10/17/2013

Never Had Anything to do with Kansas


TOTO
self-titled
[Columbia-1978]

This week was the 35th anniversary of the release of Toto's self-titled debut, which has always come across as the one piece of anti-schlock in the band's catalog, particularly during their commercial heyday. Well, nothing like revisiting an album decades later and having hindsight crush any possible positive re-encounter you may have had in mind. Weak prog flourishes, under-cooked yacht rock, and stylistically all over the place, the album is redeemed by one bonafide classic: "Hold the Line", which was inexplicably buried deep into Side 2 as Toto's penultimate track. Huh?

Toto hasn't aged badly production-wise, but its scattershot, lowest common denominator approach to songwriting--which, with one exception is all the work of keyboardist David Paich--is exactly what one would expect from a bunch of '70s session musicians accustomed to playing on a plethora of commercially successful records. Then it got bigger and worse. But that's a story for an other day.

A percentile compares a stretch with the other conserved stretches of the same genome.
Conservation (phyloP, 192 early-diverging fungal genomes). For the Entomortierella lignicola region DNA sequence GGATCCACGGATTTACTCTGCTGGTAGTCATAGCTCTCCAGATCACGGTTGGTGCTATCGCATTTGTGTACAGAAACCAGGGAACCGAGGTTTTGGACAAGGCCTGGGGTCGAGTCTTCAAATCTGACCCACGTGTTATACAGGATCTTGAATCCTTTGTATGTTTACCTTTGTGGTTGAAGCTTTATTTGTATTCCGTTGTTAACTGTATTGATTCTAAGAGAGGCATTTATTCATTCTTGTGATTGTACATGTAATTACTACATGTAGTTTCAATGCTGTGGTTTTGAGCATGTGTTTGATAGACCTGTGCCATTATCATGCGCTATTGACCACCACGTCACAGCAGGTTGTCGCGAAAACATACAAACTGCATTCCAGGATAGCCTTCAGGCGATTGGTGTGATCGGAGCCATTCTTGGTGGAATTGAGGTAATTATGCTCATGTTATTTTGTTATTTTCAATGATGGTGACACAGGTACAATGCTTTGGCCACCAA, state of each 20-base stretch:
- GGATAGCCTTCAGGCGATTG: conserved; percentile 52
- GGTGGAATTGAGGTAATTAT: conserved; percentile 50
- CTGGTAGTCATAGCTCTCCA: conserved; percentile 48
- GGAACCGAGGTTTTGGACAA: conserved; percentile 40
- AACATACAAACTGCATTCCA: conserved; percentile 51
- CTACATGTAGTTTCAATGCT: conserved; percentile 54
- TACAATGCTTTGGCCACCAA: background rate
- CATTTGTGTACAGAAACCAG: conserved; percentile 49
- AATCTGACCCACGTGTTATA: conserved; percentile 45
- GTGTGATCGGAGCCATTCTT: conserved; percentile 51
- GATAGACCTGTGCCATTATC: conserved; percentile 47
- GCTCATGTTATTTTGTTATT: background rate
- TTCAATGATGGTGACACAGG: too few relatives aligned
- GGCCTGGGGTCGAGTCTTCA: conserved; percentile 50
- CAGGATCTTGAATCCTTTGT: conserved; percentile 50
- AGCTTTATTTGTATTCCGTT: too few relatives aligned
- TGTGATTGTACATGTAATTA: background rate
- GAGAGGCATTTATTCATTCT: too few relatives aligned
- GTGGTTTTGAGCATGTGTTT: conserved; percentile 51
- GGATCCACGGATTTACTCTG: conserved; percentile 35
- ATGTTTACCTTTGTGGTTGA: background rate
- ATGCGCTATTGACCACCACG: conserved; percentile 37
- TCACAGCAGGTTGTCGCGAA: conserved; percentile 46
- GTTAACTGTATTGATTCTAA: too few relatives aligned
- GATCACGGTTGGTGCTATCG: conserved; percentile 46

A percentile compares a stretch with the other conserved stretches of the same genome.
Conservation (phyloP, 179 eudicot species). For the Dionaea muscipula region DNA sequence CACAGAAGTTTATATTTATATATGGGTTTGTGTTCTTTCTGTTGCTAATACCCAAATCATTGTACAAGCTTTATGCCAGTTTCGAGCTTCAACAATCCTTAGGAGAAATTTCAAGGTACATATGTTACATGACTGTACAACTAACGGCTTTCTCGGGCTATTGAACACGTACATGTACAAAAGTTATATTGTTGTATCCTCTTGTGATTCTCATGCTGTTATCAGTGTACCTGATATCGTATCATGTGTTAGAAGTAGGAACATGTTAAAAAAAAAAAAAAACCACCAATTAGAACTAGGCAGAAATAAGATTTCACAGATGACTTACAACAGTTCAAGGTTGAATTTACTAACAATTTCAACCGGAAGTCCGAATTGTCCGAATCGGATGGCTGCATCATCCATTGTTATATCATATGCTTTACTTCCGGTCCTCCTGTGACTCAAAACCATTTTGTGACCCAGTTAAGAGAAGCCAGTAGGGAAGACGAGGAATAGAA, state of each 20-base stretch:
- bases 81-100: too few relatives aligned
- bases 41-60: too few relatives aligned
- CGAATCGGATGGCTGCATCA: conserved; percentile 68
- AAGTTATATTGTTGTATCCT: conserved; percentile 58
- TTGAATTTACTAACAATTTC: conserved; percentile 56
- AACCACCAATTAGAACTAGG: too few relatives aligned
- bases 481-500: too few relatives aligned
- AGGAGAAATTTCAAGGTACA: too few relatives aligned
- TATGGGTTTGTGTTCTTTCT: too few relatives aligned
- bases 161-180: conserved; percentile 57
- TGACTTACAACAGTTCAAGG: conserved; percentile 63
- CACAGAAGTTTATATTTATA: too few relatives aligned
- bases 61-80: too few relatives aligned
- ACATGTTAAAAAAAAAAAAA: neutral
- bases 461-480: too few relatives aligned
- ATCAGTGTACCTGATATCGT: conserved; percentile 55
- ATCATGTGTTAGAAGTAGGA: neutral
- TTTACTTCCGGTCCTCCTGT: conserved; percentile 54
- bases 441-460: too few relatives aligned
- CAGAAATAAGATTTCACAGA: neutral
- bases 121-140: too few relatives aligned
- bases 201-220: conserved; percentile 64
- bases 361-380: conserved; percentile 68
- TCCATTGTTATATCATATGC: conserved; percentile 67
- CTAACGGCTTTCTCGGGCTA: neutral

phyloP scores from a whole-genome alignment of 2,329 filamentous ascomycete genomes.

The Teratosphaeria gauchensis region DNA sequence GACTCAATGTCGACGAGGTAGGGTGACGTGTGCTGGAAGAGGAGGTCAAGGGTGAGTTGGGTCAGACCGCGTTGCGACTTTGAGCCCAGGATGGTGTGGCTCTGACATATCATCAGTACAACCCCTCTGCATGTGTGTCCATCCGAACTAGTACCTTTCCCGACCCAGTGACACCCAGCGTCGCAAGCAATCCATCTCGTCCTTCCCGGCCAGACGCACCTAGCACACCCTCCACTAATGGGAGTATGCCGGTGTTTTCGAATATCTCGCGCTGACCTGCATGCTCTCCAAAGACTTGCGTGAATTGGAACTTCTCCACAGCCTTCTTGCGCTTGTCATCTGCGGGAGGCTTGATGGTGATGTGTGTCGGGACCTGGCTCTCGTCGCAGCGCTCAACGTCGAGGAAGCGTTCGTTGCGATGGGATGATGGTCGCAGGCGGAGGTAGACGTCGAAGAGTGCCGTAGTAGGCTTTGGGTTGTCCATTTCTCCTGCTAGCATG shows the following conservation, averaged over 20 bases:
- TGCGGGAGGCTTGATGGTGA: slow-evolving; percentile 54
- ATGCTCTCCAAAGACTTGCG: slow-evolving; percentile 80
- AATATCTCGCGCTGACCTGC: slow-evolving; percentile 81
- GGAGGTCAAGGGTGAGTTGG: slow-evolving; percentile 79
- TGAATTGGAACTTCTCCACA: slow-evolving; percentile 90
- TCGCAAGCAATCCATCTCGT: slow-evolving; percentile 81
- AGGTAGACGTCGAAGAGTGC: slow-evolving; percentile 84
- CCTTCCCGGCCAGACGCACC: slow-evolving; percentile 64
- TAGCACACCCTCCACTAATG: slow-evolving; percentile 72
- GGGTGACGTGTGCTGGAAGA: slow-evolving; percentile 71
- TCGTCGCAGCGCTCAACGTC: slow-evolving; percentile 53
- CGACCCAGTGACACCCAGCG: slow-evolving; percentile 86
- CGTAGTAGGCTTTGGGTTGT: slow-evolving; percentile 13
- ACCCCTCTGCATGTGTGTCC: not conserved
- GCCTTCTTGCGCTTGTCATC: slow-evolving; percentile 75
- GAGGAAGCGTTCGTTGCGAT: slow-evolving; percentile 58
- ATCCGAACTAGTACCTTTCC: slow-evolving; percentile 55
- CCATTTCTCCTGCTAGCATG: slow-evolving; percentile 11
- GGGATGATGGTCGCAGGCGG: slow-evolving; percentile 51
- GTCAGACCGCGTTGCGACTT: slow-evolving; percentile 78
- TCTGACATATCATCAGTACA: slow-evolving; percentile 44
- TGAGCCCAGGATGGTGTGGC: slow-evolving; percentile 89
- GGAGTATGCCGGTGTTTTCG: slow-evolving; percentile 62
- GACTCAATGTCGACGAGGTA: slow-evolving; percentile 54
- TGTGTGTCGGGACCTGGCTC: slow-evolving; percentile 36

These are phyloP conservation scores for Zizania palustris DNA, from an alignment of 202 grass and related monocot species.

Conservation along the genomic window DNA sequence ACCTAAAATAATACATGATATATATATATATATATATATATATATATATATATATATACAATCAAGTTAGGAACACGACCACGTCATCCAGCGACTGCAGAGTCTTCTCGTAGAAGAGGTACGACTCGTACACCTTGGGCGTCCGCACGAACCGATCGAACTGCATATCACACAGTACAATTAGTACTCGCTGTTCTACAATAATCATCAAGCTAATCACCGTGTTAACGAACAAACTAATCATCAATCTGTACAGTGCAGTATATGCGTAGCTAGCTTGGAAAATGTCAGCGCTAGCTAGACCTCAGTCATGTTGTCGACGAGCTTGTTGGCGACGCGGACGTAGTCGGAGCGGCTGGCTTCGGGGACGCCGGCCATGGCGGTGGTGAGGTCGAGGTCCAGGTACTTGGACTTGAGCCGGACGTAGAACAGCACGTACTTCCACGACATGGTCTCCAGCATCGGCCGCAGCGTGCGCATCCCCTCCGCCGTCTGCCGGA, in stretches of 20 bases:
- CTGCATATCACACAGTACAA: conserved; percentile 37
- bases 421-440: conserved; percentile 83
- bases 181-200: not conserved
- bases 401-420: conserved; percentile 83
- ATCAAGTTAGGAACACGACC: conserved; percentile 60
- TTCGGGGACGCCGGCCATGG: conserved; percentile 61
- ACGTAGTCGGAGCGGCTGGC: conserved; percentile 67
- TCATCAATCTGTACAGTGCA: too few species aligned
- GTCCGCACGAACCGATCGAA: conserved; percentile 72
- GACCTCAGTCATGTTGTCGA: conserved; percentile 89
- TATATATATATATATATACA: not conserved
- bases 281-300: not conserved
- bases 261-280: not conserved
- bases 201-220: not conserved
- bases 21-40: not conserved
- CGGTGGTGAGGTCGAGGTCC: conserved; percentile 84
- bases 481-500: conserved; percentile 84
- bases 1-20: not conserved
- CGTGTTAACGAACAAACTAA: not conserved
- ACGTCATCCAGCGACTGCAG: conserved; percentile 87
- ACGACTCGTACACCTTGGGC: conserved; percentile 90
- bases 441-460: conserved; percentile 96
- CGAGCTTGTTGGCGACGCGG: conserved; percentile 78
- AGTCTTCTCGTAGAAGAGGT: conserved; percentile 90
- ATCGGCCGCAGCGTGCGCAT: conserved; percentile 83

2 comments:

Leo Susana said...

I'm listening just to see. Well, truth be told, I've gone straight to "Hold the Line" which has always been a staple of classic rock compilations. That great drum shuffle... I'll try to listen to the rest of the album but judging by your critique, maybe I shouldn't.

Kiko Jones said...

You should give it at least a cursory listen, you might enjoy it. I, on the other hand, owned it back then and was hoping I'd be pleasantly surprised revisiting it. Obviously, I wasn't.